Information Technology Quality Assurance is the process of monitoring the quality of a product (often software) as it is being developed or maintained.
Quality Assurance generally encompasses the entire development process, including standards compliance; requirement, design and code reviews; software inspections; testing; and management processes such as configuration management and process improvement.
In this Information Technology Quality Assurance post, we’ll be covering:
- What is Information Technology Quality Assurance
- Software quality assurance principles
- The need for Quality Assurance
- The role of Quality Management in determining assurance
- What is the quality assurance process?
- The Quality Assurance process in Information Technology?
- Example software quality assurance plan
- Benefits of Information Technology Quality Assurance
- Issues with Information Technology Quality Assurance
Quality Assurance is a multi-disciplinary approach to achieving long-term success through customer satisfaction with a product or service. It ensures that all the activities necessary to design, develop, and implement a product or service are potent with respect to the system and its performance and how it meets requirements.
Software quality assurance (SQA) is the process of monitoring the Quality of software as it is being developed or maintained. Quality assurance in information technology often bounds the entire development process, which includes processes such as standards compliance; requirement, design and code reviews; software inspections; testing; and management processes such as configuration management and process improvement.
Quality Assurance is commonly thought of in terms of industries like Aerospace and Pharmaceuticals, but it’s also applicable to many others, including Information Technology.
There are numerous principles that are associated with Quality Assurance; these include:
- The earlier QA are engaged, the higher the return.
- Quality Assurance is not free. It requires people, processes and systems.
- Quality Assurance is not immediate. It requires time to plan and execute
- Quality assurance does not remove the need to design Quality in
- Quality is everyone’s job, not just Quality Assurance personnel. Engineers/Developers must understand that Quality is a fundamental part of their role.
- Collaboration between stakeholders is crucial, and environments where developers/Engineers and QA work together are a must-have in order to drive maximum return.
- No product is 100% error-free
Software errors have a serious impact on both businesses and consumers.
Severe consequences can result from mistakes in the code of commercial and industrial software.
Such events can drive cost and damage brand image and customer relations.
To prevent these issues and ensure a consistent level of product quality, Quality Assurance should be implemented as a defined process in software development processes.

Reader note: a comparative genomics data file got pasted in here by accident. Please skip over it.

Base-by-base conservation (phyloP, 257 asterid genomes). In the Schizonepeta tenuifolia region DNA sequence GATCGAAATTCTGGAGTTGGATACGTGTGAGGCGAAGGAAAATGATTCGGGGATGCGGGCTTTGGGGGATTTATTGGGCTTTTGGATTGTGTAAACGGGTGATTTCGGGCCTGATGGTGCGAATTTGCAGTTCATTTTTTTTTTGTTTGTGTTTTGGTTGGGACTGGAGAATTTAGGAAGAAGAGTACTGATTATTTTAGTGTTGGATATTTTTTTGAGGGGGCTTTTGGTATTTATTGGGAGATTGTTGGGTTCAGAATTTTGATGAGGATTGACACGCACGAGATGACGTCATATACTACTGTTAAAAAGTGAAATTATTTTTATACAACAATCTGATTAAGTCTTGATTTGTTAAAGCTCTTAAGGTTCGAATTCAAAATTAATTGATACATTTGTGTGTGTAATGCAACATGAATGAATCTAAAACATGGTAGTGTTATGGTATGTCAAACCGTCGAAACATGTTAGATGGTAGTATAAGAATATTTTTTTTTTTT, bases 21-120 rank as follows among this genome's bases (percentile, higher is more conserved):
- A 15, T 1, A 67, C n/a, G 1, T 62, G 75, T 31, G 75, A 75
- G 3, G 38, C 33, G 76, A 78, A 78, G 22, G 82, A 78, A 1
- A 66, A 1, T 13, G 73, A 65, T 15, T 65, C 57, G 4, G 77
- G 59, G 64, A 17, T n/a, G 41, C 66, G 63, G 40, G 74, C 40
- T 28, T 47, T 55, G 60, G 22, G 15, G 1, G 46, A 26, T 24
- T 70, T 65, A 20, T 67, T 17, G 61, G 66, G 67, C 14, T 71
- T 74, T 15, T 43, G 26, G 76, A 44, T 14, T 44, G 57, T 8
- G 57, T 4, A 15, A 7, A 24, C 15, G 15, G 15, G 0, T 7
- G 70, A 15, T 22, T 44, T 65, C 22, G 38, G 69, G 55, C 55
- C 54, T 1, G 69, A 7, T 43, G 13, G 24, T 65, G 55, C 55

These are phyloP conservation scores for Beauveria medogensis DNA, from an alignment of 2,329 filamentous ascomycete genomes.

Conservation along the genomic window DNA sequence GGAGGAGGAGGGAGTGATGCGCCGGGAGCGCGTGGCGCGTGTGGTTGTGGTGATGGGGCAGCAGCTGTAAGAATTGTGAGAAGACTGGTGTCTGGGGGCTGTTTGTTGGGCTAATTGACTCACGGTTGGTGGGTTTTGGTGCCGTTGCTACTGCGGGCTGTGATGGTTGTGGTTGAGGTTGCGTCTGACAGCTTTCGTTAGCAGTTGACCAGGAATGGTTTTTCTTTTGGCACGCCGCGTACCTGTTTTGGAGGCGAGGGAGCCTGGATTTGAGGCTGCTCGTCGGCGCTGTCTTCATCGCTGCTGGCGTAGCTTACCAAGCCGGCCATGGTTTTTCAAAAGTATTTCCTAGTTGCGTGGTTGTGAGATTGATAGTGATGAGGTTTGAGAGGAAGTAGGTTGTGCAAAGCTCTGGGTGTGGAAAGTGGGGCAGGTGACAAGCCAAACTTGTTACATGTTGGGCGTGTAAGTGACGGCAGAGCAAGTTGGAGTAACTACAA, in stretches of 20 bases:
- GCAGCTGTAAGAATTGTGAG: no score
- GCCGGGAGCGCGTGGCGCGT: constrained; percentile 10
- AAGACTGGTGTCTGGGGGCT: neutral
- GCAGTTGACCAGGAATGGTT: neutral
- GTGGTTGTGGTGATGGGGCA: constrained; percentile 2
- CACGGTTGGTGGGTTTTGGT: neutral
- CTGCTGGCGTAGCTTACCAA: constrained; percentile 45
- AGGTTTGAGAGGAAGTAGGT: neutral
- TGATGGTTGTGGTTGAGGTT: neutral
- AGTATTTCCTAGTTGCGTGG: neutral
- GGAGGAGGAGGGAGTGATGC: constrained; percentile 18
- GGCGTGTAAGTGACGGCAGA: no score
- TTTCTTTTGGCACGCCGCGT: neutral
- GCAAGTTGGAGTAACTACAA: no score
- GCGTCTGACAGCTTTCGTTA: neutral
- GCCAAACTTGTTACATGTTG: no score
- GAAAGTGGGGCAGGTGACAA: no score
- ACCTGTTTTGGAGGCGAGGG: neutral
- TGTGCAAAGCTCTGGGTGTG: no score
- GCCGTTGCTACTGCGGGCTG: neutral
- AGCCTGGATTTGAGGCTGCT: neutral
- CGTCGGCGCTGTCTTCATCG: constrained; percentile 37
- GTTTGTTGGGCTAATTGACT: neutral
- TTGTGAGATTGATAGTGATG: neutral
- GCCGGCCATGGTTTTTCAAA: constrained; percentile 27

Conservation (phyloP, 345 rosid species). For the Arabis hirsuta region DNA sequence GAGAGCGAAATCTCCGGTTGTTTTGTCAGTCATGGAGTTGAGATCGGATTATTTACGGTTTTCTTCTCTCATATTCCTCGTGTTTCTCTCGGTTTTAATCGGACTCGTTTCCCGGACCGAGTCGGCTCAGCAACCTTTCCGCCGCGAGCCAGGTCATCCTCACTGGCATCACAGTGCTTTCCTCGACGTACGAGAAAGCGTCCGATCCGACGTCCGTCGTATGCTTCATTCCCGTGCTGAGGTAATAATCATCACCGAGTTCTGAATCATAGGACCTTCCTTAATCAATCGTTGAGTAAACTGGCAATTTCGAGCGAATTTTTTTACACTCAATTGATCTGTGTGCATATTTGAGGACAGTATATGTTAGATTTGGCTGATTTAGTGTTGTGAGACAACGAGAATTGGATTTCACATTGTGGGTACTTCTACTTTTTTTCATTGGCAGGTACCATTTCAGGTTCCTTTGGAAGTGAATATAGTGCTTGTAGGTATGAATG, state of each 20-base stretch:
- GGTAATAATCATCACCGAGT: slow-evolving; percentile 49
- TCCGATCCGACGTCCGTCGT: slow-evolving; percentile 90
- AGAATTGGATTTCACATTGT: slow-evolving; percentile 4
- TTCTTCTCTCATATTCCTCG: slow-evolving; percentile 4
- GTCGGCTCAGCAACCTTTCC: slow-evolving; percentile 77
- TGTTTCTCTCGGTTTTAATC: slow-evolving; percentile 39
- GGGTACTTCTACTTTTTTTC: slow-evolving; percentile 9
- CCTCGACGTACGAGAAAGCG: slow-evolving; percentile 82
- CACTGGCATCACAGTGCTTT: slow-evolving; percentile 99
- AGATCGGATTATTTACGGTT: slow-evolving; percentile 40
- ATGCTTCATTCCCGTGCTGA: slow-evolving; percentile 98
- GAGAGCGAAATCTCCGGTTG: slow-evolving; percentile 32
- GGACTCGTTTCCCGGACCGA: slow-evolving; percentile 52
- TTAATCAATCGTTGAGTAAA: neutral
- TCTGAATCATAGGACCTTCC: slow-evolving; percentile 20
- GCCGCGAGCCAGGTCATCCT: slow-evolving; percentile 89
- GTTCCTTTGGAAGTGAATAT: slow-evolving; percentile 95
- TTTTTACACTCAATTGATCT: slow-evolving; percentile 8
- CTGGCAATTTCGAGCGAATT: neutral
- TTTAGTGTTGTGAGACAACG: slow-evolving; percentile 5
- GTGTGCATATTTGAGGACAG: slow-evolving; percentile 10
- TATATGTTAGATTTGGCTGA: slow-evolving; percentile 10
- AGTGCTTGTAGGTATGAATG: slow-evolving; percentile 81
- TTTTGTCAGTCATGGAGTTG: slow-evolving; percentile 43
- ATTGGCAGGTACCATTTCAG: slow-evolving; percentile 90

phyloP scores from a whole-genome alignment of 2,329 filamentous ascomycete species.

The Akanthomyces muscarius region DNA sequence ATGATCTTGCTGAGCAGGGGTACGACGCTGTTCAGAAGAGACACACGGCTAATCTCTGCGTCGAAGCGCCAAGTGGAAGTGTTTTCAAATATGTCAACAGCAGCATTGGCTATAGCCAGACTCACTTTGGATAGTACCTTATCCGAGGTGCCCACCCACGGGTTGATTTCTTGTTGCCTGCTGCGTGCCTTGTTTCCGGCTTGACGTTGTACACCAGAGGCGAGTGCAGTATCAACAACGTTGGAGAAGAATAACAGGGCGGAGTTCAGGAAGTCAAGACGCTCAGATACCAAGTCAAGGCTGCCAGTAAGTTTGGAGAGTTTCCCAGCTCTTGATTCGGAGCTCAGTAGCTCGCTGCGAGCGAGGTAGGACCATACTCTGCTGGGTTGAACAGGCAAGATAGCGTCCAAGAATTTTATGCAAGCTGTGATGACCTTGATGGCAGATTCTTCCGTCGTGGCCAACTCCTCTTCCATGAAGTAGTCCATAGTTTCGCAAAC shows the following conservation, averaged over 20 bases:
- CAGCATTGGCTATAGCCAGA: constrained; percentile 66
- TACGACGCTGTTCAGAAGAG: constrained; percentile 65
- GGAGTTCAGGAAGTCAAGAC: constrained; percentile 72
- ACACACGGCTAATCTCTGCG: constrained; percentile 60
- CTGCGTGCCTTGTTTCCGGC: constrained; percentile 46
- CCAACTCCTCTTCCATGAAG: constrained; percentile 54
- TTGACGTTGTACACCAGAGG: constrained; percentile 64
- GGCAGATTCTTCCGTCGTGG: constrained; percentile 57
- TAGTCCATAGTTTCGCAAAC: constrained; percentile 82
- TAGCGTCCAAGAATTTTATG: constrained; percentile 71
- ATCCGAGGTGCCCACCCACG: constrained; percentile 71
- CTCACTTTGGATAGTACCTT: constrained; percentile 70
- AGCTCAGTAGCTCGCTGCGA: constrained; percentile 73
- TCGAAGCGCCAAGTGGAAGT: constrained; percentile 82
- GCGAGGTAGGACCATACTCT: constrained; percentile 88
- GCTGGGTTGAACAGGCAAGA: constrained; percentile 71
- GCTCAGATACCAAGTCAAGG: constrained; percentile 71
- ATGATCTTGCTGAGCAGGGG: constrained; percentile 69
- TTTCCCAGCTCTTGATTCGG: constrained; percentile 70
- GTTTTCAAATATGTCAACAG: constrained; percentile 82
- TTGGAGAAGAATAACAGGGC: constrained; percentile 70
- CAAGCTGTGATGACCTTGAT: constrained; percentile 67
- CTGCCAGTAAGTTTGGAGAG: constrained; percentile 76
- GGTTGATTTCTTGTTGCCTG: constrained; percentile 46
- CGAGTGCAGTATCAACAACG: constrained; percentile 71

Organizations depend upon their customers and so must provide them with goods/services that have appropriate levels of Quality.
Quality management has a role in helping meet this need by providing an overarching philosophy that uses techniques (including quality assurance and control of processes as well as products) to achieve more consistent quality.
Although it does not guarantee the absence of defects, Quality Assurance does provide objective evidence about the degree to which a product meets specifications or customer needs.
Many might assume that Quality control is the driver of high standards within information technology. Quality control is an element of quality management. Its primary focus is that of fulfilling quality requirements, generally thorough inspection ensuring requirements have been met.
Quality assurance, on the other hand, relates to how processes are executed or how it is produced. It helps, through a series of planned activities, demonstrate that products or services will achieve the necessary quality requirements.
The approach to Quality Assurance is often industry (or at the very least) organization-specific. There are, however, some common steps which include:
- Determining requirements
- Developing requirements
- Test planning
- Test design
- Test execution
In addition, Information Technology quality assurance tends to be a two-stage process that covers
- Initial release
- Subsequent releases – verifying whether a newly developed feature or release is compatible with already existing versions. (Upgrades that stop software from working are never a good thing!)
Testing is often a significant aspect of QA in the IT industry, and there are several principles that we should consider and apply
- Testing against every eventuality and subtlety is impossible
- Testing does not demonstrate that defects are absent it merely highlights those it finds
- The earlier you test, the higher the savings
- No product is 100% error-free
- Your assurance plan will set a context for verification which in turn drives the errors you are likely to find
- Errors are often associated with one another and are grouped
As we’ve described, SQA will usually encompass the entire software development process; this will often include a range of varying steps such as standards compliance; requirement, design and code reviews; software inspections; testing; and management processes such as configuration management and process improvement.